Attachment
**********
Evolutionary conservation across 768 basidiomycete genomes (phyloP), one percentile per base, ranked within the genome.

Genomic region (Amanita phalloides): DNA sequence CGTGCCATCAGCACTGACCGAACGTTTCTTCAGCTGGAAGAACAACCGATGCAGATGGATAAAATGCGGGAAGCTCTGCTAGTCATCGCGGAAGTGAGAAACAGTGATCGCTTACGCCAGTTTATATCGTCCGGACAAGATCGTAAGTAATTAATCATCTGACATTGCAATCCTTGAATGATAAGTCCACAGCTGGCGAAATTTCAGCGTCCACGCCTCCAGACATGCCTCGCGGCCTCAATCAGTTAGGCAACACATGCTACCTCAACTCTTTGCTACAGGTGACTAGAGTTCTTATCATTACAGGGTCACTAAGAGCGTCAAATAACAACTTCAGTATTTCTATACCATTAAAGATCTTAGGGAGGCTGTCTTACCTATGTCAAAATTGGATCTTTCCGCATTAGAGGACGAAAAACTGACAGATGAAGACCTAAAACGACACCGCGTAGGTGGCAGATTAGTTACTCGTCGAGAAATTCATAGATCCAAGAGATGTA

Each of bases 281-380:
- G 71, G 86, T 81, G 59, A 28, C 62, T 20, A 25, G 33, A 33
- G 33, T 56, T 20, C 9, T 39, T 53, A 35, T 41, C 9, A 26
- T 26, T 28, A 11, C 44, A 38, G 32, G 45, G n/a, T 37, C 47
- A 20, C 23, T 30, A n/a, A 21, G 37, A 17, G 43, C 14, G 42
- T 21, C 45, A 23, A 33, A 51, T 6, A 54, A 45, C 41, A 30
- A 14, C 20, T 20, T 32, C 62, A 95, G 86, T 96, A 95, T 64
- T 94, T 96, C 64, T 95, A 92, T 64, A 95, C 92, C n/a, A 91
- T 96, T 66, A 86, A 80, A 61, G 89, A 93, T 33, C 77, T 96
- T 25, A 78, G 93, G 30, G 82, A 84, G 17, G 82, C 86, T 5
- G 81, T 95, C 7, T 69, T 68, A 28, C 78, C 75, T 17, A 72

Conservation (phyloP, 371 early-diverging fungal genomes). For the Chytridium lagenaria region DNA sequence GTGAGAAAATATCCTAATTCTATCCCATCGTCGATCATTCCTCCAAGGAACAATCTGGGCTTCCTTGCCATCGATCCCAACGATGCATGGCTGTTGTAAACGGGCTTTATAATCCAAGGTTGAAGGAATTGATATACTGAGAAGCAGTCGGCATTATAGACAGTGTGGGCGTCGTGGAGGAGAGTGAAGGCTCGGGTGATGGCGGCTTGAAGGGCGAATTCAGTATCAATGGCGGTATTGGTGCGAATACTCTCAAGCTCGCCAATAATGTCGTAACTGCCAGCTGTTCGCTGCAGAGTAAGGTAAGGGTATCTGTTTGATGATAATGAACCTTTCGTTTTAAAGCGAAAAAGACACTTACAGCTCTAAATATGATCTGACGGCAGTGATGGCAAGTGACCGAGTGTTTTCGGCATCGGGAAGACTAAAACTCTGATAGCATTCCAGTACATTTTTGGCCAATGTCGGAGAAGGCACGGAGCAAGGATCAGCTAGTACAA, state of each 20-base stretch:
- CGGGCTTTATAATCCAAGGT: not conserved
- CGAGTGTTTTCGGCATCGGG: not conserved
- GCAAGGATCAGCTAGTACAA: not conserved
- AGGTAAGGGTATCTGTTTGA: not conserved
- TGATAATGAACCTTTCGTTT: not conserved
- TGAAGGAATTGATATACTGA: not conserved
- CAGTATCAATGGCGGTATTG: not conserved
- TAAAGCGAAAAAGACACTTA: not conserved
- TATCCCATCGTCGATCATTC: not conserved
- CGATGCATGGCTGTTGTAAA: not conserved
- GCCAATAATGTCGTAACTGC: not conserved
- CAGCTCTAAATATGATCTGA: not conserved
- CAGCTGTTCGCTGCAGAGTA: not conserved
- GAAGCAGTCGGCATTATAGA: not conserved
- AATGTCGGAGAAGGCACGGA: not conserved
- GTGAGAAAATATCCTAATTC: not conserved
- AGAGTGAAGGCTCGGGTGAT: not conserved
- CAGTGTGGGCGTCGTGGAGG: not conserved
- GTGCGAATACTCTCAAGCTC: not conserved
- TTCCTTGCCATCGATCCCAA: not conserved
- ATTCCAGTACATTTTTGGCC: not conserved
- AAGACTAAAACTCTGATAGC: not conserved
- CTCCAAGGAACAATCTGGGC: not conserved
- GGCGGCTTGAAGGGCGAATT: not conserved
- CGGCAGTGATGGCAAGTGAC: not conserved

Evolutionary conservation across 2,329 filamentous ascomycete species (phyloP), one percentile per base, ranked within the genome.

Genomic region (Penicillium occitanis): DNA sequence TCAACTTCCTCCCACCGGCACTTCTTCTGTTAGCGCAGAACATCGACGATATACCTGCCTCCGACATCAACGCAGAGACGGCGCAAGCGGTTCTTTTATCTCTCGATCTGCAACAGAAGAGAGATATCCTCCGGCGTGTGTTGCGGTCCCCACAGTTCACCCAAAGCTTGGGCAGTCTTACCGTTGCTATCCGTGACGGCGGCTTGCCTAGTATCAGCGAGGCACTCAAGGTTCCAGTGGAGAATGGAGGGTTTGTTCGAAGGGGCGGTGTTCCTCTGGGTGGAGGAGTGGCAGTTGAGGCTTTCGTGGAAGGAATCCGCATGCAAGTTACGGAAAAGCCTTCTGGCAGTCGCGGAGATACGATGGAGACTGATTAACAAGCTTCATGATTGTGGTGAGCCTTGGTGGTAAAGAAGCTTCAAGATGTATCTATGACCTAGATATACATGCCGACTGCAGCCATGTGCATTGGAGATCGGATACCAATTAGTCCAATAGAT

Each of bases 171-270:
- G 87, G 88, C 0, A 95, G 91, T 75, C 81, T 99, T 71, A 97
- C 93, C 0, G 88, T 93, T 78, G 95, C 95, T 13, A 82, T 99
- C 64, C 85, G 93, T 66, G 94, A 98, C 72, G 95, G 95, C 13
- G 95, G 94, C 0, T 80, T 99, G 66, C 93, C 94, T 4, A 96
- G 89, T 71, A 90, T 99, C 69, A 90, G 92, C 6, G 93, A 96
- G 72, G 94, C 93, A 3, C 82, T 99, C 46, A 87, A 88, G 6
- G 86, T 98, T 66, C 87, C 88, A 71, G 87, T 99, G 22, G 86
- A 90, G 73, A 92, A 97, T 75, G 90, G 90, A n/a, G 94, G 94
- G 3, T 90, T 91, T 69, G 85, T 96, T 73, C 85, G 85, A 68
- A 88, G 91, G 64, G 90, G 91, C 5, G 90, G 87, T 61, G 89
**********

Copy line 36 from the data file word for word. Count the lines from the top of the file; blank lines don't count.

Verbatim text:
- AAGACTAAAACTCTGATAGC: not conserved